John McGahern was a distinguished novelist, dramatist, and short-story writer, the winner of numerous awards for his fiction. Born in 1934, he was raised in the village of Cootehall, in the west of Ireland. He was educated at Presentation College, Carrick-on-Shannon, St. Patrick’s College, Drumcondra, and University College, Dublin. He was trained as a schoolteacher and taught at a parochial school in Dublin from 1957 to 1964. In 1964 McGahern won a Macauley fellowship for his novel The Barracks, the early chapters of which had won him the first Æ Memorial Award in 1962. His second novel, The Dark, appeared in 1965.
The Irish Censorship Board banned The Dark in June, 1965, and that autumn its author was dismissed from his teaching post. He moved to London and lived for a time in Spain and the United States before returning to a small farm in County Leitrim in 1974 with his American wife, Madeline Green. He was a visiting professor at many universities, including Colgate (in the United States), Durham (England), Victoria (Canada), University College, Dublin, and University College, Galway. Since 1971, all his work has been translated into French. He received the Irish American Foundation Award (1985), the title Chevalier des Arts et Lettres (France, 1989), the Irish Times/Aer Lingus Fiction Prize (1990), and an honorary doctorate from Trinity College, Dublin (1991). He was also awarded the Prix Étranger Ecureuil in 1995. McGahern published his memoir, All Will Be Well, in 2005. He died in Dublin on March 30, 2006.
McGahern’s poetic vision is existentially grim. His emotionally thwarted characters take little comfort from one another; they merely survive together. His highly disciplined fiction catches the nuances of conflict between generations, sexes, neighbors, and classes as characters move through a landscape drained of sympathy and live with a fear of their own annihilation. Within these limits, McGahern’s fiction is uniquely powerful in Irish writing. In The Barracks, Elizabeth Reegan, the wife of the local police sergeant, does quiet, heroic battle with death and despair. McGahern’s portrait of Elizabeth is a triumph: She is marvelously observed, thoughtful, sympathetic, and entirely credible. In its story of a tortured adolescent, The Dark commits to confessional form essentially the same vision. The banning of this novel—no doubt because of its frank depictions of masturbation and a pederastic priest—may have dramatized its relevancy in Ireland, but it also deflected attention from McGahern’s achievement: his grim, humorless, spartan narrative and portrait of depression.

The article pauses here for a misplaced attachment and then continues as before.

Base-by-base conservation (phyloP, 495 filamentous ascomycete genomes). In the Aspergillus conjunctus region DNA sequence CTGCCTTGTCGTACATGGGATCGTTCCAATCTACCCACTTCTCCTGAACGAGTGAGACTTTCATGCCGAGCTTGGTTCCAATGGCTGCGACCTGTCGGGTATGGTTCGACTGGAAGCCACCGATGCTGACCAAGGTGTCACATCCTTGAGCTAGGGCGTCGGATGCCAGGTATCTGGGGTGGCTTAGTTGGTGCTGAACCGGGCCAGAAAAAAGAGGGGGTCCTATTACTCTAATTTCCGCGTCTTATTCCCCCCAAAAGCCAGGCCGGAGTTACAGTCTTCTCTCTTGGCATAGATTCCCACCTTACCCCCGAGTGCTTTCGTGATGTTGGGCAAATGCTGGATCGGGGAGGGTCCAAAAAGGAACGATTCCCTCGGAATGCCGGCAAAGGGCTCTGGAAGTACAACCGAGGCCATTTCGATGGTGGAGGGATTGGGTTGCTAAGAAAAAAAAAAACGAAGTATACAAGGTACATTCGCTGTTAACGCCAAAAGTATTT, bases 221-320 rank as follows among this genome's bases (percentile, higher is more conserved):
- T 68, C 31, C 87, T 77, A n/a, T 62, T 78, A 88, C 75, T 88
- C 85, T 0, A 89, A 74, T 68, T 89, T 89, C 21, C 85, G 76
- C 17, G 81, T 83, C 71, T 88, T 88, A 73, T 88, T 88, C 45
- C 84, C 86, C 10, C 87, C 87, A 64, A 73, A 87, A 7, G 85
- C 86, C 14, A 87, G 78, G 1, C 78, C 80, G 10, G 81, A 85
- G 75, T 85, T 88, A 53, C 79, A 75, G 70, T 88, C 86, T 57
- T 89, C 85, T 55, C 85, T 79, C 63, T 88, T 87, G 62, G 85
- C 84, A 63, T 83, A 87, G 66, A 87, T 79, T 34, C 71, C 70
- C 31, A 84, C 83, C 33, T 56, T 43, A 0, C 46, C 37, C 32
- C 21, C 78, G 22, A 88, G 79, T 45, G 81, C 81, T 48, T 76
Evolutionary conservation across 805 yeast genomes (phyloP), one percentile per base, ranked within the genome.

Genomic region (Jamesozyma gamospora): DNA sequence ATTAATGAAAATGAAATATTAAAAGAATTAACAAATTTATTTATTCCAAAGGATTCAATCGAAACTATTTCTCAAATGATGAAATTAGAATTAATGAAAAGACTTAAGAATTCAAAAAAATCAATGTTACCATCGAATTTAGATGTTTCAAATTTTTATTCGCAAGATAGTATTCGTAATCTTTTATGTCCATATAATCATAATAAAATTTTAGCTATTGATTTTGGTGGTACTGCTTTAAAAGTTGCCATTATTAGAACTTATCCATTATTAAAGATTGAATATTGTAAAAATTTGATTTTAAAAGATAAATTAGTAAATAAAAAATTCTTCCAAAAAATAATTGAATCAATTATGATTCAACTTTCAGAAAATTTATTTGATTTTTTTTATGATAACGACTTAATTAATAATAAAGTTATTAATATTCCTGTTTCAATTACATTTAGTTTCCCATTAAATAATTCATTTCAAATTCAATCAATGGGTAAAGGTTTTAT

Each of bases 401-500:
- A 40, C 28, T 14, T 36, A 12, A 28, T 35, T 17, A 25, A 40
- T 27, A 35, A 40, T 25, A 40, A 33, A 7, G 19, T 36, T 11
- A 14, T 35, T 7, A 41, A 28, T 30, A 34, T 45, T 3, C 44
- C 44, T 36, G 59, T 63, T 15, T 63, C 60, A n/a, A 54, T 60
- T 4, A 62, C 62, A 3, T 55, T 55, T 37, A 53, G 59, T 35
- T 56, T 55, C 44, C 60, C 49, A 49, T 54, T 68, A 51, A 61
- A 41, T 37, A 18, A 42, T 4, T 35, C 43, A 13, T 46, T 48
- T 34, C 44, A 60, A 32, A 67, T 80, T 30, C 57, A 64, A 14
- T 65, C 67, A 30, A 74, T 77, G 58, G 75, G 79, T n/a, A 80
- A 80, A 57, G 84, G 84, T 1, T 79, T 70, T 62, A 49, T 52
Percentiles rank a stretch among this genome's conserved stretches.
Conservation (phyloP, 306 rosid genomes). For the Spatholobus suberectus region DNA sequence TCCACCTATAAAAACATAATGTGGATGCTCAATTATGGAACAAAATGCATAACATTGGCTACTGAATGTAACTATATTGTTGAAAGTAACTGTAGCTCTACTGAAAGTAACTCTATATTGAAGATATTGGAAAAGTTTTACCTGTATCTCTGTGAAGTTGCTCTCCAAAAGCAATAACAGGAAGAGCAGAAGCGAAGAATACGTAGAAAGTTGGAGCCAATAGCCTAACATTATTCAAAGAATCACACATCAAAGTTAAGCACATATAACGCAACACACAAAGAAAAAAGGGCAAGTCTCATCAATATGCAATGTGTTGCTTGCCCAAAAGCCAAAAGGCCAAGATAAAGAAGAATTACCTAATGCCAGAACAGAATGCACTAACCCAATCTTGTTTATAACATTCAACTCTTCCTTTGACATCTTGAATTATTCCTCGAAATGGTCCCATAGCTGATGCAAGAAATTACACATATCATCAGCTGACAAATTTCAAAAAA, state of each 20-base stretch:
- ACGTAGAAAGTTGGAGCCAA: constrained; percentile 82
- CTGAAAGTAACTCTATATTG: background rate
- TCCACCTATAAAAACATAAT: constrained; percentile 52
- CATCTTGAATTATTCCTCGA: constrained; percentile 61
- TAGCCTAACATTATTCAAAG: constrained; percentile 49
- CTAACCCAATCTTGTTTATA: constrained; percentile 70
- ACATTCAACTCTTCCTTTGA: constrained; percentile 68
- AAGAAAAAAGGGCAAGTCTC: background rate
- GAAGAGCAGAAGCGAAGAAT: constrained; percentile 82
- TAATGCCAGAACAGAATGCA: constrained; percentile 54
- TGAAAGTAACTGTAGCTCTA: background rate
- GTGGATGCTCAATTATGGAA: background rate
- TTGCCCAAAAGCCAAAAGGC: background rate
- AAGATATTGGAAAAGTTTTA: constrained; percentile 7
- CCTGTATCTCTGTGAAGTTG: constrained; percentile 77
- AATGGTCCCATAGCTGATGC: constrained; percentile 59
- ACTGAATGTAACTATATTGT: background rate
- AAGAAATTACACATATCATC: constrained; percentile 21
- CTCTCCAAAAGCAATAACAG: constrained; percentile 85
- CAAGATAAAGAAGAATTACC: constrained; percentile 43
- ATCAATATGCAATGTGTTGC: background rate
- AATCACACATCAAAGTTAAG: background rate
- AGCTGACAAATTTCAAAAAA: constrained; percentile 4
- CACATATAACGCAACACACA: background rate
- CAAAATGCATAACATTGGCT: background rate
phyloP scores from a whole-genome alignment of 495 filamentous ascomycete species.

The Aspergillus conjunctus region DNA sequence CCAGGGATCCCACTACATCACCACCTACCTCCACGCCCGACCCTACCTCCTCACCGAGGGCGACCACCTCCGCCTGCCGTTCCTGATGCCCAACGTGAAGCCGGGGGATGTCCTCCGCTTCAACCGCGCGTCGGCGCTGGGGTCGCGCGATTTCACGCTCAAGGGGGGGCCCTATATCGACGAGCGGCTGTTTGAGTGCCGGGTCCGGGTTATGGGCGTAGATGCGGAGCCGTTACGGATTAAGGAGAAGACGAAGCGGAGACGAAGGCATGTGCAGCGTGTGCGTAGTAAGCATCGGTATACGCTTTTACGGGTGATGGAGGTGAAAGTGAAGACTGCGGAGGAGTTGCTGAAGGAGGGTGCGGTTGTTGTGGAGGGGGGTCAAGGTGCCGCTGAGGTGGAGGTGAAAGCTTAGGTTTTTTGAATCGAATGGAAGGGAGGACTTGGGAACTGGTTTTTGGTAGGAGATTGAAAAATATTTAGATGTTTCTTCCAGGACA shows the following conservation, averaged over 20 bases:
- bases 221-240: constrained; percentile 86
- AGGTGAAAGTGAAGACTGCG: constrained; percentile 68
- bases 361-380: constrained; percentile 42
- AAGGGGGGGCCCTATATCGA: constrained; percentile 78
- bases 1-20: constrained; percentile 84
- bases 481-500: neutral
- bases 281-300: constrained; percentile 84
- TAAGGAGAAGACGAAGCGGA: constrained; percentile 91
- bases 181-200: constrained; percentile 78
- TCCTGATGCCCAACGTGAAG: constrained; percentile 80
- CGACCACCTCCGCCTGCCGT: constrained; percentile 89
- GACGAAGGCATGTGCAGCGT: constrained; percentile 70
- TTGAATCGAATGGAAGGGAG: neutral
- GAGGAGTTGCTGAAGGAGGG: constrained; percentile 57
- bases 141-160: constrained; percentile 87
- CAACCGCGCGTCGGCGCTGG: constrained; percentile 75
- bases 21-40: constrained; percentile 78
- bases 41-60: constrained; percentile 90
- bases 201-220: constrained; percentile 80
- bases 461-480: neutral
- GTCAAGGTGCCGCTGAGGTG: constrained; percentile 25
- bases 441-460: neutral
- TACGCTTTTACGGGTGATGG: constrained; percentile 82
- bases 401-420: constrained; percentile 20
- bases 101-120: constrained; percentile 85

The “leave” in the title of McGahern’s third novel, The Leavetaking, is taken from the guilt and repression of Ireland regarding the commitment of adult human love. This is not an advance over the earlier works, nor is his next novel, The Pornographer, whose portrait of a writer’s moral confusion is not successful. However, McGahern’s next novel, Amongst Women, is the finest of his first five novels. Michael Moran, a former member of the Old Irish Republican Army (IRA), has soured on what he and his comrades have delivered. It is at once an exposé of patriarchy, a postcolonial fable, an archetypal tale of generational change, and another existential meditation. McGahern exercises his many gifts of narrative organization, poetic language, and symbol with consummate skill. Moran’s final epiphany of acceptance is profoundly touching. By the Lake is a somewhat less relentlessly grim tale, recounting the lives and experiences of the residents of a small town in Ireland at a crucial turning point in the town’s history. Plotting is less emphasized in this novel in favor of a series of intertwined character studies.
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Stories compiles his three volumes Nightlines, Getting Through, and High Ground, along with a brief additional story, “The Creamery Manager,” and a novella, “The Country Funeral”; the collection contains thirty-four stories in all. As in his novels, his sharp sketches of rural Ireland show him at his best. Speech rhythms are always true to life, he chooses his symbols cunningly, and the prose style alternates between unflinching objectivity and guarded lyricism. By these means, McGahern uncovers the voice beneath the joviality of Irish life: In the words of one of his characters, he “refines our ignorance.” The stories here, including “Korea,” “All Sorts of Impossible Things,” “Gold Watch,” and “The Country Funeral,” are all examples of his fine observation, economy, understatement, carefully weighed diction, and well-crafted meshing of psychology and symbol. The effect of these miniature, grim pastorals is indelible.
In all of McGahern’s work, the subject is the same: “the soul’s incurable loneliness.” Conciliations are private matters, such as Moran’s epiphany in Amongst Women or Philly’s in “A Country Funeral.” In each case, the truce is with the silent landscape of home (with Moran’s fields or Philly’s Gloria bog). John McGahern’s postreligious imagination has translated the hedgerows and waterways of the upper River Shannon and the accents of County Leitrim into chilling existential metaphors.